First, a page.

So his previous doing of a racism was actually just a glitch in the matrix that serves to prove the simulation, just as with what was recalled as the Berenstein Bears inexplicably transforming into the Berenstain Bears? I’m sold [sarcasm]. A few decades from now this further awkwardness on his part could serve as another retrospective “glitch”.

    https://skepchick.org/2022/08/did-curious-george-have-a-tail-study-examines-the-mandela-effect/

  28. birgerjohansson says

    KG @ 29
    Aaaarggh!
    On one hand, we are rid of him. On the other hand, you have to deal with our garbage.

  29. raven says

    There are a lot of problems with the simulation idea, starting with that it is unfalsifiable.
    If you can never tell, it isn’t a useful concept.

    A related question. If you can create simulations not distinguishable for what they simulate, why create just one? There could be millions or more.

    A minor one is that our version of the simulation is pretty dismal.
    If you can simulate a universe, why not come up with a better one?
    Maximum happiness for maximum people instead of the floundering dystopia we live in today.
    We also need a Faster Than Light space drive so we can colonize the galaxy.

    About all we can tell about the creators of our current simulation is that they aren’t very benign and not very imaginative.

  30. says

    The fundamental outrage revolves around the claim that Black IQs are lower than White. But the ugly underpinnings of this reflects that the Black population in the U.S. even today is more heavily affected by lead poisoning and was even more affected when poverty and racism confined Black children to lead-laced tenement homes. Lead poisoning is documented to lower IQs because it is also documented to create brain damage. To simply deny that Black IQs in the U.S. are not lower than White IQs is a racist decision to ignore that Black children in the U.S. are systematically lead poisoned. The American Black population has lower IQs and is more violent because these are well documented medical symptoms of lead poisoning. Indeed, much of the ingested lead ends up in the bones and it has been documented that when a woman had been lead poisoned as a child, that woman’s fetus will be lead poisoned as her body mobilizes lead and calcium from her bones during pregnancy.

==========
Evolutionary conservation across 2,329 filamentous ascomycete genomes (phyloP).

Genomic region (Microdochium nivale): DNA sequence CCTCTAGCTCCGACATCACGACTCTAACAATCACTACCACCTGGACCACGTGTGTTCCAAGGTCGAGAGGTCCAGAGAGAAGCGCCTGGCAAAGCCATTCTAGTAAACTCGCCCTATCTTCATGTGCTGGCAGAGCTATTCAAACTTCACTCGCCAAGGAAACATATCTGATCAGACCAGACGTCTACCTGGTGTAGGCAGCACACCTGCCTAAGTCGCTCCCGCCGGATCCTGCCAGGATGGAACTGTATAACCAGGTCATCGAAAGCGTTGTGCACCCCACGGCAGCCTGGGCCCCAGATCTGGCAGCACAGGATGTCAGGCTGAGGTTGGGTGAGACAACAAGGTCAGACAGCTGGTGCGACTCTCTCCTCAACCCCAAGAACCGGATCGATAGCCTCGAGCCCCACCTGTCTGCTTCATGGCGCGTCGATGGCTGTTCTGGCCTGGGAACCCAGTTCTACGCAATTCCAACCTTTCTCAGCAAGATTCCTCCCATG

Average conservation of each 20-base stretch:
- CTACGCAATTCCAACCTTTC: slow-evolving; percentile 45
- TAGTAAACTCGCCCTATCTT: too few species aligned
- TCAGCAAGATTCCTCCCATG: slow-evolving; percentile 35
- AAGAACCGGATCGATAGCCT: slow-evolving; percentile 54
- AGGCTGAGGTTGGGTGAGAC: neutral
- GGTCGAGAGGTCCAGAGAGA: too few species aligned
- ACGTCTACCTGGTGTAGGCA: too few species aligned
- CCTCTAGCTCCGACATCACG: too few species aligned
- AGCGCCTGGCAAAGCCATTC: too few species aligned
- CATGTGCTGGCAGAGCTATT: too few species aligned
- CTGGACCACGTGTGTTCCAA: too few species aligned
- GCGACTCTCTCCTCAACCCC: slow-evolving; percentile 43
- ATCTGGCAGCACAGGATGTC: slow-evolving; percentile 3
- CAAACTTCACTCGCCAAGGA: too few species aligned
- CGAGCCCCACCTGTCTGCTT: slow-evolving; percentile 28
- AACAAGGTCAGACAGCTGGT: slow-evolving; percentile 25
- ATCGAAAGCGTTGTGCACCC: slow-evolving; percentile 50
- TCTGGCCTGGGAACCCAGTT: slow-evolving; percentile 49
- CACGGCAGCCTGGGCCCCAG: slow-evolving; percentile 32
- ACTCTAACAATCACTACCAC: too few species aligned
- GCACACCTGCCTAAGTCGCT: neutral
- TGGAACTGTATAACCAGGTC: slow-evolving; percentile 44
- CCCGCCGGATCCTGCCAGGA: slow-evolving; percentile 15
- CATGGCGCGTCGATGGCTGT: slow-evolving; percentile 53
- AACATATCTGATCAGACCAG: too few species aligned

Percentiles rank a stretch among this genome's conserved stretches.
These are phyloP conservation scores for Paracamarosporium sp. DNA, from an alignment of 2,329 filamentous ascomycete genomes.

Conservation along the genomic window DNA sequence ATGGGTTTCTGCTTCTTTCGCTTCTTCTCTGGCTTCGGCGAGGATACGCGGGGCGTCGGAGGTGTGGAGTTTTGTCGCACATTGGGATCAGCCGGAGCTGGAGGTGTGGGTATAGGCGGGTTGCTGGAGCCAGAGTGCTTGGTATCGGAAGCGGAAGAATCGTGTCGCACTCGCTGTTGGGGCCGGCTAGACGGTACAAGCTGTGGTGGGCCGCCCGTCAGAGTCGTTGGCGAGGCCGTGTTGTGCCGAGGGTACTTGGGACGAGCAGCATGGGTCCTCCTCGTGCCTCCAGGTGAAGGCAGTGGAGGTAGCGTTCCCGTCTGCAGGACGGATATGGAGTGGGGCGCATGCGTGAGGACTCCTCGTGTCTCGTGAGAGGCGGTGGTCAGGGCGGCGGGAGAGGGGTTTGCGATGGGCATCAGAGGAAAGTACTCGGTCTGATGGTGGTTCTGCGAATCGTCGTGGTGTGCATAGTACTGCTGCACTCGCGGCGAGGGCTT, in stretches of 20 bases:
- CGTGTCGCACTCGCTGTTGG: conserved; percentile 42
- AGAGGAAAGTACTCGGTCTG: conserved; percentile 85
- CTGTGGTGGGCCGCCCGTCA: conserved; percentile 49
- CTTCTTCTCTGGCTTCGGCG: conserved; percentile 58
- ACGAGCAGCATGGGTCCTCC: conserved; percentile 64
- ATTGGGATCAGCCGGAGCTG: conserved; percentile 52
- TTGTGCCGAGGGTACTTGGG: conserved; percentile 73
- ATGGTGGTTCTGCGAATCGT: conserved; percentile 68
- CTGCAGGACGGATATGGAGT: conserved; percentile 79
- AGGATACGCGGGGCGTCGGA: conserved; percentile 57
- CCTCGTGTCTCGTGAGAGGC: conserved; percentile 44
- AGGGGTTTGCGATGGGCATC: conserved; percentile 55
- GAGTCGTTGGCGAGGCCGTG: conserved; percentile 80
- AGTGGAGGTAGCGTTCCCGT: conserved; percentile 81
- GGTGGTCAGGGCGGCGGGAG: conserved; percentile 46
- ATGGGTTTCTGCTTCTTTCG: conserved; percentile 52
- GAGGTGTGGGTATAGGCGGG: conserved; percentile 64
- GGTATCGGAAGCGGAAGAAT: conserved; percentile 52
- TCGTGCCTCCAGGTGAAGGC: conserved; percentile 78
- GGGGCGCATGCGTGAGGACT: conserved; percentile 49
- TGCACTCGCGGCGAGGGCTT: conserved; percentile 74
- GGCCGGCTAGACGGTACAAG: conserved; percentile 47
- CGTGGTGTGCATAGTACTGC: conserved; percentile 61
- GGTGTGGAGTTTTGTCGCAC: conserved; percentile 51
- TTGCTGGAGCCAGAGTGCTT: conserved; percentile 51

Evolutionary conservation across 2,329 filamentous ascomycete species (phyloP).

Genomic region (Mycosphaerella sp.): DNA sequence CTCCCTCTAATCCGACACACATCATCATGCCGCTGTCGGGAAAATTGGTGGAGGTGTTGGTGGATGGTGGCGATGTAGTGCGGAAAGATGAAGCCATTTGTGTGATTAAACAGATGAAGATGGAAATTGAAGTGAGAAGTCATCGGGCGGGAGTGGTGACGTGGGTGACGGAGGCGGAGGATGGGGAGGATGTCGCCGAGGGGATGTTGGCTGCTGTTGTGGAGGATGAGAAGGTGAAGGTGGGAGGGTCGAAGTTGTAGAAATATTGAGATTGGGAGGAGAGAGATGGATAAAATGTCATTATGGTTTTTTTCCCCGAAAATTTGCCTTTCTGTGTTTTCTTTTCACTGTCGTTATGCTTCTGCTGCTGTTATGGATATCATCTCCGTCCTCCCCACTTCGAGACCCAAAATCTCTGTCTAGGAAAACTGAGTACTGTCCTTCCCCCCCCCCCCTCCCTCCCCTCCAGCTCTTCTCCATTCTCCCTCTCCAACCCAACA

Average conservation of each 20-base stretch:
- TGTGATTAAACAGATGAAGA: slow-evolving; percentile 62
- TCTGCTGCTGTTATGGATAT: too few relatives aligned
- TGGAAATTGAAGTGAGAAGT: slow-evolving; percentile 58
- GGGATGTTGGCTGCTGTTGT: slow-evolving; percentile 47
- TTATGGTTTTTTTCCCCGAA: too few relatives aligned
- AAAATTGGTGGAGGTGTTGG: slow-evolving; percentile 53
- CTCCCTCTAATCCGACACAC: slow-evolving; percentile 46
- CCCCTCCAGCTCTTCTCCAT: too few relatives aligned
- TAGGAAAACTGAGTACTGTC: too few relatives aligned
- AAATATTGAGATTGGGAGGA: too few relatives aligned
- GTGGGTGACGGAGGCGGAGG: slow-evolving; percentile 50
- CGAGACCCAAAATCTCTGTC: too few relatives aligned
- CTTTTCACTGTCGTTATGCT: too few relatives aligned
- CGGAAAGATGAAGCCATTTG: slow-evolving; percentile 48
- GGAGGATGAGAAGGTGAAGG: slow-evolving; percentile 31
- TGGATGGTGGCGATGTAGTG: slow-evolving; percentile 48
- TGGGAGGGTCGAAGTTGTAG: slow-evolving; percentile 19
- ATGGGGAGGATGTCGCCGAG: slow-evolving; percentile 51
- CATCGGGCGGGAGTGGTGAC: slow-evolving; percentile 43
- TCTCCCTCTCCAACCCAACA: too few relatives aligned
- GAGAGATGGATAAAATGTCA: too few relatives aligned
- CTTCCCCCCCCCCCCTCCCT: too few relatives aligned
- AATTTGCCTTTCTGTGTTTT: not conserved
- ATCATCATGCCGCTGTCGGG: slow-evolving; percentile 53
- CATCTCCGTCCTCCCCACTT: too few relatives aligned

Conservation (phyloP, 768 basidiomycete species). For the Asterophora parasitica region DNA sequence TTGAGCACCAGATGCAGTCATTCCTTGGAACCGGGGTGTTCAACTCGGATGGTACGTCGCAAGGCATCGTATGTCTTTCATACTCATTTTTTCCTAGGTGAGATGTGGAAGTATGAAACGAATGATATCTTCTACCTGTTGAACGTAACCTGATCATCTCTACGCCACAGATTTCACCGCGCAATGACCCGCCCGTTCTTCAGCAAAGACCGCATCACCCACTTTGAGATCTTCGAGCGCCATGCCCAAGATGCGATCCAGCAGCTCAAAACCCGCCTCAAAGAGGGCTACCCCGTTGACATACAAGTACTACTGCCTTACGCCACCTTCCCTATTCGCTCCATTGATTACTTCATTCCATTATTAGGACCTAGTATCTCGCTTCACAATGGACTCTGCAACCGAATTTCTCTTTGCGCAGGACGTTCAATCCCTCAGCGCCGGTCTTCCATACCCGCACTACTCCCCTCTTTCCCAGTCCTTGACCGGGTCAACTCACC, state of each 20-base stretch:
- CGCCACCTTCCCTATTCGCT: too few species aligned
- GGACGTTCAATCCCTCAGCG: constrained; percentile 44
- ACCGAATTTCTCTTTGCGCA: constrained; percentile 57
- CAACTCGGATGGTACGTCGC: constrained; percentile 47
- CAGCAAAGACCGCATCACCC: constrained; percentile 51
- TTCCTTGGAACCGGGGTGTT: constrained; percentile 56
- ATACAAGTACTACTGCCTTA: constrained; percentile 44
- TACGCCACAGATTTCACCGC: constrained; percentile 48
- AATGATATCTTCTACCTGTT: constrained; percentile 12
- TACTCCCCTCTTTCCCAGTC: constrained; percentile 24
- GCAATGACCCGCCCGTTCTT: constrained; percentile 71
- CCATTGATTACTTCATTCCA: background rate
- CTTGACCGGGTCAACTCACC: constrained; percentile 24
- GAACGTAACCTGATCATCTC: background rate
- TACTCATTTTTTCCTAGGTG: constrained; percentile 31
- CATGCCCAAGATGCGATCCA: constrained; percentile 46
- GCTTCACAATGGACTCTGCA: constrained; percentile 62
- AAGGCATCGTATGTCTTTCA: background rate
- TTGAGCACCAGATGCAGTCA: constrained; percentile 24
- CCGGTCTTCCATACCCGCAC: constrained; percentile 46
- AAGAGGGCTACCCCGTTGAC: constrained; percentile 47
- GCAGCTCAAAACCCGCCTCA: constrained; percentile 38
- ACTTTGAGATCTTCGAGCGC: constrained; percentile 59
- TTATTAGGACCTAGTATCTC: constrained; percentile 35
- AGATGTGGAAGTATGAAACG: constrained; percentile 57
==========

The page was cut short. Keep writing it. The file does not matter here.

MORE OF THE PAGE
31. says

    There are a lot of problems with the simulation idea, starting with that it is unfalsifiable.

    Actually, it can be falsified by the lack of perceptible technical glitches. Even if our minds are part of a simulated universe, we could still, at least in some circumstances, perceive and remember, and maybe even record, when a glitch happens within our perceptive range; i.e., if something or someone in front of one briefly flickered out of existence, or froze or started moving noticeably faster, slower or more jerkily than normal.

    The American Black population has lower IQs and is more violent because these are well documented medical symptoms of lead poisoning.

    Generally true, but a very clumsy generalization. Not all black people grew up in places where lead paint was prevalent; and lead paint has been removed from a lot of the neighborhoods where it was once routinely used. This is one reason why crime in such neighborhoods has gone down: not as many kids today getting lead poisoning as in previous generations.

  32. KG says

    Actually, it can be falsified by the lack of perceptible technical glitches. Even if our minds are part of a simulated universe, we could still, at least in some circumstances, perceive and remember, and maybe even record, when a glitch happens within our perceptive range; i.e., if something or someone in front of one briefly flickered out of existence, or froze or started moving noticeably faster, slower or more jerkily than normal. – Raging Bee@35

    Haven’t you noticed that the simulation doesn’t keep track of socks and biros properly? :-p
    Besides which, the storyline has become increasingly implausible in recent decades, resembling bad SF. I mean, AIDS? Collapse of the USSR? Twin Towers? President Trump FFS!

  33. says

    Hi, PZ Meyers, it is obvious that you PZ Meyers, are not so much offended by the racism of the superior white philosopher and absolute Chad Nick Bostrom, but for what he stands for in your mind.

    And that is probably a caricature of the white sexist cryptobro and hero of all incels who will lead us to fascism, if you PZ Meyers, do not now so continue to write a blog article about the mental confusions of 25 years ago of the world famous philosopher and incel Nick Bostrom.

    Nick Bistrom forever!